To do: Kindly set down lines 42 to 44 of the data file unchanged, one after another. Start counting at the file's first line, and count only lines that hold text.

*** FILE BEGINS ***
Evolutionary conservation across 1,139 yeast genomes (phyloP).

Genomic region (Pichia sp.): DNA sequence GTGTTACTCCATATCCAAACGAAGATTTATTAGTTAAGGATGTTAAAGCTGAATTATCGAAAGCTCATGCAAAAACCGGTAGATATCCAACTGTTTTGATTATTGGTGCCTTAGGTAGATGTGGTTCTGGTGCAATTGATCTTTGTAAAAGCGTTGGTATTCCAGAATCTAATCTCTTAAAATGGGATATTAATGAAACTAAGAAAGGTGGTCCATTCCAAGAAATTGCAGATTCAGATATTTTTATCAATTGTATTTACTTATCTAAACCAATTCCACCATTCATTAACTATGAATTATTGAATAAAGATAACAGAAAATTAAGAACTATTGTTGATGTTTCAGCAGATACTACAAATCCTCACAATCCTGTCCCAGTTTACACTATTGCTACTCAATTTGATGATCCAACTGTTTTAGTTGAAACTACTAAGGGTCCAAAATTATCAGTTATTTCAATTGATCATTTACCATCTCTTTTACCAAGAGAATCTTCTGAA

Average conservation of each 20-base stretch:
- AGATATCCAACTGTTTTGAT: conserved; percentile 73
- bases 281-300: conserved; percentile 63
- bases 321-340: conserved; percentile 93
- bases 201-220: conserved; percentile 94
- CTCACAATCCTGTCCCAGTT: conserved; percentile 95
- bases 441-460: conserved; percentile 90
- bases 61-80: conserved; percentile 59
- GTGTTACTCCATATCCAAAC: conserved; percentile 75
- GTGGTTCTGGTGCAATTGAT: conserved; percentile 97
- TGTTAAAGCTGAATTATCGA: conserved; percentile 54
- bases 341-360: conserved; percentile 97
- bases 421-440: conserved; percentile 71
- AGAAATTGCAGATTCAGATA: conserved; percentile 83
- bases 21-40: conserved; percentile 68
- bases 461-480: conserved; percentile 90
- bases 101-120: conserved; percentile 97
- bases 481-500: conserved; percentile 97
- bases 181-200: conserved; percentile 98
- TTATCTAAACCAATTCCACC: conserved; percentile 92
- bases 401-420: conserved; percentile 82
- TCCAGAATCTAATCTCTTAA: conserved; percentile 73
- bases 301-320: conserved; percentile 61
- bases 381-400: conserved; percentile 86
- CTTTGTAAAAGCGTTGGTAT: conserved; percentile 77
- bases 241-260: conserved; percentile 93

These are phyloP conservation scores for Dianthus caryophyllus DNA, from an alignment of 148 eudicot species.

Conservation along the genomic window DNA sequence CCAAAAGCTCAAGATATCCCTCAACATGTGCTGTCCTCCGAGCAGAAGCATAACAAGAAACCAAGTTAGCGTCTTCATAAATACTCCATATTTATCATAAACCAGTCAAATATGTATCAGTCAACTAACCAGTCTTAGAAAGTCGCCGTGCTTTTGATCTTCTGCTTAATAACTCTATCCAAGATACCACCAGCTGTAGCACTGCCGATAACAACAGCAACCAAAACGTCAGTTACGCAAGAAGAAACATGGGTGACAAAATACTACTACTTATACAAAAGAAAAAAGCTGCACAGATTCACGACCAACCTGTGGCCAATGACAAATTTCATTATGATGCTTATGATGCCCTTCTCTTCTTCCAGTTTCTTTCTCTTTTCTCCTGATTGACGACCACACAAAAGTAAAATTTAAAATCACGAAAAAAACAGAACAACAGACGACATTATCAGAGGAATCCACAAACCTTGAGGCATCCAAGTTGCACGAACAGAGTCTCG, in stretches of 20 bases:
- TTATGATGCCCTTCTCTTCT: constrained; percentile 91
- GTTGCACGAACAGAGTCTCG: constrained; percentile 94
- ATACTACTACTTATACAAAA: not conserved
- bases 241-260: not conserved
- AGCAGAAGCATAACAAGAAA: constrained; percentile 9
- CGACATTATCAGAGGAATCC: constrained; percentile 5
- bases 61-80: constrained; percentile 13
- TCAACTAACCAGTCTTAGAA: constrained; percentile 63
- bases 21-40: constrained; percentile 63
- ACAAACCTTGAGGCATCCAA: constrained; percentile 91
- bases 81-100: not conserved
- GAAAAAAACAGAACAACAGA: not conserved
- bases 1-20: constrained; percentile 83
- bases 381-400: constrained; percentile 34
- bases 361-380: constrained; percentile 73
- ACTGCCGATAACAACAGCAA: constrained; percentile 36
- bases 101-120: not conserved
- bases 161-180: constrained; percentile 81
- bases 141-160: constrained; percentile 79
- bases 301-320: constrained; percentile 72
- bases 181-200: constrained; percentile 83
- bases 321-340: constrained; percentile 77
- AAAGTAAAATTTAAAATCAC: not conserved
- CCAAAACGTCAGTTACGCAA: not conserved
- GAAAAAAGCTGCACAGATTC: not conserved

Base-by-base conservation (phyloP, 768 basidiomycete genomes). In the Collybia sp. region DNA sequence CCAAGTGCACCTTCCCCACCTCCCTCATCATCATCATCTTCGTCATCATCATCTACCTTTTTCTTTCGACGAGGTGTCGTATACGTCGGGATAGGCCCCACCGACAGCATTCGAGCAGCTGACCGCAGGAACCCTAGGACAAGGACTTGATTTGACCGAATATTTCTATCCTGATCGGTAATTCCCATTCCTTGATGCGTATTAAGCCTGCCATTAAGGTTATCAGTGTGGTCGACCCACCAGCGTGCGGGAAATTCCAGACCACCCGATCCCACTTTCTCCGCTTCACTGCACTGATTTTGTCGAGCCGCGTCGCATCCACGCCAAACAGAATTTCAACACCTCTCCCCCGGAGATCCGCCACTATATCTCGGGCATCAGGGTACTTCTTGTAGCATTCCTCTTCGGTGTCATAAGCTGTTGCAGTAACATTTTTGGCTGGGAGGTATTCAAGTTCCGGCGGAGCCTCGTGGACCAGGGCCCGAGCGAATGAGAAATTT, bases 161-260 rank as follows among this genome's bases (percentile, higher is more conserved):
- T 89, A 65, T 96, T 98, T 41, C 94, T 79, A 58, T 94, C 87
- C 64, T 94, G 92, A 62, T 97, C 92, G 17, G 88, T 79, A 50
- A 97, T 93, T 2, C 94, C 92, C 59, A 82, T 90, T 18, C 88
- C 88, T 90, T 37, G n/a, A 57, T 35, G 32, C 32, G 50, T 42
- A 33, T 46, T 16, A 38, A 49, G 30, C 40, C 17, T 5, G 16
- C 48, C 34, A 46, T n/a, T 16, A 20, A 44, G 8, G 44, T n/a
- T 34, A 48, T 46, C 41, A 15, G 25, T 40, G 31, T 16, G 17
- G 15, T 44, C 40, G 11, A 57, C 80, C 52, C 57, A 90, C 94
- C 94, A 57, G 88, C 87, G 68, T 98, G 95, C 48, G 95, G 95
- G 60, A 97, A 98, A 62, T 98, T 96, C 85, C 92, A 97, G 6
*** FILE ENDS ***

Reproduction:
- GAAAAAAACAGAACAACAGA: not conserved
- bases 1-20: constrained; percentile 83
- bases 381-400: constrained; percentile 34